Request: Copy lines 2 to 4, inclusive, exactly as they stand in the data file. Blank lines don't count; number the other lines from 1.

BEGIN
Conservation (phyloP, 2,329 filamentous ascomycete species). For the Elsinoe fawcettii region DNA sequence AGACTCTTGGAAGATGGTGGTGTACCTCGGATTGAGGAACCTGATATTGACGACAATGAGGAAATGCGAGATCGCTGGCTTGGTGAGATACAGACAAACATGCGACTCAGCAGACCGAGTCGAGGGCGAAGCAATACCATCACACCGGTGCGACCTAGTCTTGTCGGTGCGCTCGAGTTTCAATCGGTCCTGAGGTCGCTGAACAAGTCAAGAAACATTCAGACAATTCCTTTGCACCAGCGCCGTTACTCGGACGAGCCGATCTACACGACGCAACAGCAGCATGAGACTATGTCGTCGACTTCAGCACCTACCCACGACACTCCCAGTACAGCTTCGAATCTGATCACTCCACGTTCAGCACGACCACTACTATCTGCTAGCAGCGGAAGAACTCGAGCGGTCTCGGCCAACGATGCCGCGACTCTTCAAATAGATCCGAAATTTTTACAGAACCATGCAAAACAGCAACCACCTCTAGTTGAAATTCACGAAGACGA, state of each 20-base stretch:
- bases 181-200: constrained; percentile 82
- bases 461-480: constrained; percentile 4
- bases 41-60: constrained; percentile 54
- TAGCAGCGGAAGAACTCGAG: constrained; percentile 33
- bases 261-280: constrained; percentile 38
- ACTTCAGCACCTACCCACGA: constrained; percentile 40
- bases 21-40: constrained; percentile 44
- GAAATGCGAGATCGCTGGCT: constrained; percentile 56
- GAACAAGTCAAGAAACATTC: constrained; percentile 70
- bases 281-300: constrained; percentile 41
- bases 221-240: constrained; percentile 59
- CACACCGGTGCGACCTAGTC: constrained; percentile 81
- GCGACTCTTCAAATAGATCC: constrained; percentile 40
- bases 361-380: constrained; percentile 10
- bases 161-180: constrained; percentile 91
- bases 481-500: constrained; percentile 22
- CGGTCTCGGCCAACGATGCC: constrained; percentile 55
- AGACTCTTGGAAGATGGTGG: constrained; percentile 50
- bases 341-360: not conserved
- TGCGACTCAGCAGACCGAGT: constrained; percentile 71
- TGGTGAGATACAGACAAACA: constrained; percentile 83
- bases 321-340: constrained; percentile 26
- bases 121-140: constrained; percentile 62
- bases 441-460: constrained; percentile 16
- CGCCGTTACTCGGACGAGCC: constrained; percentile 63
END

- bases 181-200: constrained; percentile 82
- bases 461-480: constrained; percentile 4
- bases 41-60: constrained; percentile 54